• Assisted with the development of new software applications used by police departments across the country to collect and analyze crime data from local jurisdictions.
  • Created training materials for law enforcement personnel regarding best practices when entering crime data into the database which is utilized by thousands of officers nationwide.
Company B, Crime Analyst Jan '12 – Dec '16
  • Created daily reports for the police chief and his team of analysts to keep them up-to-date on crime trends
  • Analyzed data from various sources, including 911 calls, police reports, and community surveys, to identify emerging patterns in criminal behavior
  • Conducted research into new methods of analyzing crime data that resulted in a more efficient use of resources
  • Collaborated with local businesses and neighborhood associations to reduce opportunities for property crimes like burglary and car theft
  • Provided training courses on how to interpret crime statistics for other city employees who needed it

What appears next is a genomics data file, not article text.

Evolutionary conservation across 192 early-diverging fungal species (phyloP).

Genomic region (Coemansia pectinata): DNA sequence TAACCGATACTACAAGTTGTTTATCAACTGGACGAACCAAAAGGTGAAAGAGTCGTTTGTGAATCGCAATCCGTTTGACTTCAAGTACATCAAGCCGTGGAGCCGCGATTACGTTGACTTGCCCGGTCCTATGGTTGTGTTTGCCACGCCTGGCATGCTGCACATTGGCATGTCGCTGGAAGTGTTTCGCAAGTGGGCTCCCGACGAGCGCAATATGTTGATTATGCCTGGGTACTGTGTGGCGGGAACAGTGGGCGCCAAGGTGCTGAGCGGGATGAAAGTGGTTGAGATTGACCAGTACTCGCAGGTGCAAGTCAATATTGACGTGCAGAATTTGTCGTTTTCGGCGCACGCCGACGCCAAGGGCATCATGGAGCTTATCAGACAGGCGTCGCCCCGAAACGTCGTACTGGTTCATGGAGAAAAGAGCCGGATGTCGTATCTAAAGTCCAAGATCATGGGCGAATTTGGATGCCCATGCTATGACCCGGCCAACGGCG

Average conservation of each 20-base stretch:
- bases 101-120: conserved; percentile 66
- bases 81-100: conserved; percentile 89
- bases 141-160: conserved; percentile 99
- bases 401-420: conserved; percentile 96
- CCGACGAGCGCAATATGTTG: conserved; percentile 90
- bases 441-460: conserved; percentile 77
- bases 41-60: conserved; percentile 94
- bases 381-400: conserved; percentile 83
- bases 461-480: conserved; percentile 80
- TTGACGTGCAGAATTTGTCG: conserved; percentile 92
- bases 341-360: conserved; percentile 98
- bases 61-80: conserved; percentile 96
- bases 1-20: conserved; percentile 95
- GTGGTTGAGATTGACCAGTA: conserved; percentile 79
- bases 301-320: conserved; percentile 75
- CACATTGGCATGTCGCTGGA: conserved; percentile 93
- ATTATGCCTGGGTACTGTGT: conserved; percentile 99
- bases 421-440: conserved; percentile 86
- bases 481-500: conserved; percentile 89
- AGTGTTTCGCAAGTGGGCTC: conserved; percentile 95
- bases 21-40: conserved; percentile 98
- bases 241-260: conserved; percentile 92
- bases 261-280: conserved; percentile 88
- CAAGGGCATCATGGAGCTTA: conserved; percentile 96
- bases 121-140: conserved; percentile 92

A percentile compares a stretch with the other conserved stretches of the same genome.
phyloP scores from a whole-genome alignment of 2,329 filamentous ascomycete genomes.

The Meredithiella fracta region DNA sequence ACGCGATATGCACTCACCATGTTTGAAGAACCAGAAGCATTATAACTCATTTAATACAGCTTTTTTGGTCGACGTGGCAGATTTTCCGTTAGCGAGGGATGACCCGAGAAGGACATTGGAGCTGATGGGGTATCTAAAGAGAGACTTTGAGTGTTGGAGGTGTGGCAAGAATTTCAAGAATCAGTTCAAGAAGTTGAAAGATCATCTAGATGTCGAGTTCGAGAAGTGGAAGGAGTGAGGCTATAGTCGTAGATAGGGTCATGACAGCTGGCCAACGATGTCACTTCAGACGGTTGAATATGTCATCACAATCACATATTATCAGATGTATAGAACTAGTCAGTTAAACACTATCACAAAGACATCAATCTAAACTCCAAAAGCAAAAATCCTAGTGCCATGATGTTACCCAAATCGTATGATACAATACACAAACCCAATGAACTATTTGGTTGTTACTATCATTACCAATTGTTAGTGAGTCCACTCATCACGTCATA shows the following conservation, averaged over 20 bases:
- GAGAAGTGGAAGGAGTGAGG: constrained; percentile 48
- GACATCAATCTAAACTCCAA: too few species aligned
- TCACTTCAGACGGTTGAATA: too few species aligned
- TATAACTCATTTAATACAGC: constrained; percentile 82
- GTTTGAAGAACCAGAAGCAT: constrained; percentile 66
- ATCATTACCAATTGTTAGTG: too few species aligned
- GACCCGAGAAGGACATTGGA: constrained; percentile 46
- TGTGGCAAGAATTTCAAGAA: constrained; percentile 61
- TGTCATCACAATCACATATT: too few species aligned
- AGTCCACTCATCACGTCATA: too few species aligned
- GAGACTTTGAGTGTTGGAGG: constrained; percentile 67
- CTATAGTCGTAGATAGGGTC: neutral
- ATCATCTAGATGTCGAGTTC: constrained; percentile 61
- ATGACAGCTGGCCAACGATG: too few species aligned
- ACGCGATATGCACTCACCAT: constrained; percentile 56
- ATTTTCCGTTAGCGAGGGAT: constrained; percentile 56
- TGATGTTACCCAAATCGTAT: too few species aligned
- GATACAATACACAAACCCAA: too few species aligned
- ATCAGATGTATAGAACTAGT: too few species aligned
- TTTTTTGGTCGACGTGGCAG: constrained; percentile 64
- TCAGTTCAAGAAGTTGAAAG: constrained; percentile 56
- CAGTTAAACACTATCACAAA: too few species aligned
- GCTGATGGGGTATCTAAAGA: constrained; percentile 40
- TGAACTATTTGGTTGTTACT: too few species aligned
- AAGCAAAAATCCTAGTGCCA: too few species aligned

Company C, Police Officer Jan '09 – Dec '11
  • Patrolled assigned areas to prevent and detect crime and to enforce laws and ordinances.
  • Responded to emergency and non-emergency calls for service, provided assistance and backup to other officers as needed.
  • Investigated crimes, gathered evidence, interviewed witnesses and prepared cases for court.

Industry Knowledge: Crime Analysis, Data Mining, Visualization, Data Analysis, Excel, Tableau, Power BI
Technical Skills: Microsoft Office Suite, R, Python, SAS, Stata, MongoDB, Hadoop, MySQL
Soft Skills: Communication, Teamwork, Problem Solving, Leadership, Critical Thinking, Attention to Detail

How to Write a Crime Analyst Resume

Here’s how to write a crime analyst resume of your own.

Write Compelling Bullet Points

Bullet points are the most important part of your resume because they’re the first thing recruiters will read. And if they’re not interesting or compelling, they’ll be the last thing they read.

So it’s crucial that you use them to your advantage by highlighting your most impressive accomplishments and skills. And the best way to do that is by using quantifiable details and examples.